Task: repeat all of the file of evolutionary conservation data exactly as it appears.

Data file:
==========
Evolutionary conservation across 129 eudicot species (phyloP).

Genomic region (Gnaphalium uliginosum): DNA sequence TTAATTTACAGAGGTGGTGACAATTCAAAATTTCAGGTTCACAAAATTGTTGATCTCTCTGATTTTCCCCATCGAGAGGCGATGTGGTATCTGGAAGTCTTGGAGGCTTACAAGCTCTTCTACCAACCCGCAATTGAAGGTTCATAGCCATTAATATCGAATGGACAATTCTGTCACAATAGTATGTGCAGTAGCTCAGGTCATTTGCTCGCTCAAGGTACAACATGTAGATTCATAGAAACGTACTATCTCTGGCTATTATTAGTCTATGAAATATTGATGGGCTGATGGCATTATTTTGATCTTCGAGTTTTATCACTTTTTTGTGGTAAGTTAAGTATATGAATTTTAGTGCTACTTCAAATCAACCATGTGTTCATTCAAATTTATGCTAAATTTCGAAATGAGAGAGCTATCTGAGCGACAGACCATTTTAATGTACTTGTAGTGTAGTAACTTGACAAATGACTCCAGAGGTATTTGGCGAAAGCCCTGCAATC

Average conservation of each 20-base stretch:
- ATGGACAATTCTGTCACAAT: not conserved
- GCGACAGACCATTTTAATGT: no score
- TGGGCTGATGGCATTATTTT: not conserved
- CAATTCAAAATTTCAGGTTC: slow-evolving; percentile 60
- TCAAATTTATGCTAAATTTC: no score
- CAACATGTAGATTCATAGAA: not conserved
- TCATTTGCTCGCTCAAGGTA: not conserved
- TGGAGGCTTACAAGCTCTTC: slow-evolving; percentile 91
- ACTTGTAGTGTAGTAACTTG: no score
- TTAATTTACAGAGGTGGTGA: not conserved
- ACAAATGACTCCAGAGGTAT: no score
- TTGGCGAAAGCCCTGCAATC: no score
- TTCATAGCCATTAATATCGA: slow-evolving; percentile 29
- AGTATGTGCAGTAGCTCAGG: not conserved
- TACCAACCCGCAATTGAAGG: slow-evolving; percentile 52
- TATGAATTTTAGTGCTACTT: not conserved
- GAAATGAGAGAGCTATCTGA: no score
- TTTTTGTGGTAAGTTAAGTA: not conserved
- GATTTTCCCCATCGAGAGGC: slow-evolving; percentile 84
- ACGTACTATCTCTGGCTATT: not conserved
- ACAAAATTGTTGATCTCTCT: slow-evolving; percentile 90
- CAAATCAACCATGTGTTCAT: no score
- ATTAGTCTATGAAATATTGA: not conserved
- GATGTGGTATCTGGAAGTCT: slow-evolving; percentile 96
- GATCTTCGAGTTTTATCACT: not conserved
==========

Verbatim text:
Evolutionary conservation across 129 eudicot species (phyloP).

Genomic region (Gnaphalium uliginosum): DNA sequence TTAATTTACAGAGGTGGTGACAATTCAAAATTTCAGGTTCACAAAATTGTTGATCTCTCTGATTTTCCCCATCGAGAGGCGATGTGGTATCTGGAAGTCTTGGAGGCTTACAAGCTCTTCTACCAACCCGCAATTGAAGGTTCATAGCCATTAATATCGAATGGACAATTCTGTCACAATAGTATGTGCAGTAGCTCAGGTCATTTGCTCGCTCAAGGTACAACATGTAGATTCATAGAAACGTACTATCTCTGGCTATTATTAGTCTATGAAATATTGATGGGCTGATGGCATTATTTTGATCTTCGAGTTTTATCACTTTTTTGTGGTAAGTTAAGTATATGAATTTTAGTGCTACTTCAAATCAACCATGTGTTCATTCAAATTTATGCTAAATTTCGAAATGAGAGAGCTATCTGAGCGACAGACCATTTTAATGTACTTGTAGTGTAGTAACTTGACAAATGACTCCAGAGGTATTTGGCGAAAGCCCTGCAATC

Average conservation of each 20-base stretch:
- ATGGACAATTCTGTCACAAT: not conserved
- GCGACAGACCATTTTAATGT: no score
- TGGGCTGATGGCATTATTTT: not conserved
- CAATTCAAAATTTCAGGTTC: slow-evolving; percentile 60
- TCAAATTTATGCTAAATTTC: no score
- CAACATGTAGATTCATAGAA: not conserved
- TCATTTGCTCGCTCAAGGTA: not conserved
- TGGAGGCTTACAAGCTCTTC: slow-evolving; percentile 91
- ACTTGTAGTGTAGTAACTTG: no score
- TTAATTTACAGAGGTGGTGA: not conserved
- ACAAATGACTCCAGAGGTAT: no score
- TTGGCGAAAGCCCTGCAATC: no score
- TTCATAGCCATTAATATCGA: slow-evolving; percentile 29
- AGTATGTGCAGTAGCTCAGG: not conserved
- TACCAACCCGCAATTGAAGG: slow-evolving; percentile 52
- TATGAATTTTAGTGCTACTT: not conserved
- GAAATGAGAGAGCTATCTGA: no score
- TTTTTGTGGTAAGTTAAGTA: not conserved
- GATTTTCCCCATCGAGAGGC: slow-evolving; percentile 84
- ACGTACTATCTCTGGCTATT: not conserved
- ACAAAATTGTTGATCTCTCT: slow-evolving; percentile 90
- CAAATCAACCATGTGTTCAT: no score
- ATTAGTCTATGAAATATTGA: not conserved
- GATGTGGTATCTGGAAGTCT: slow-evolving; percentile 96
- GATCTTCGAGTTTTATCACT: not conserved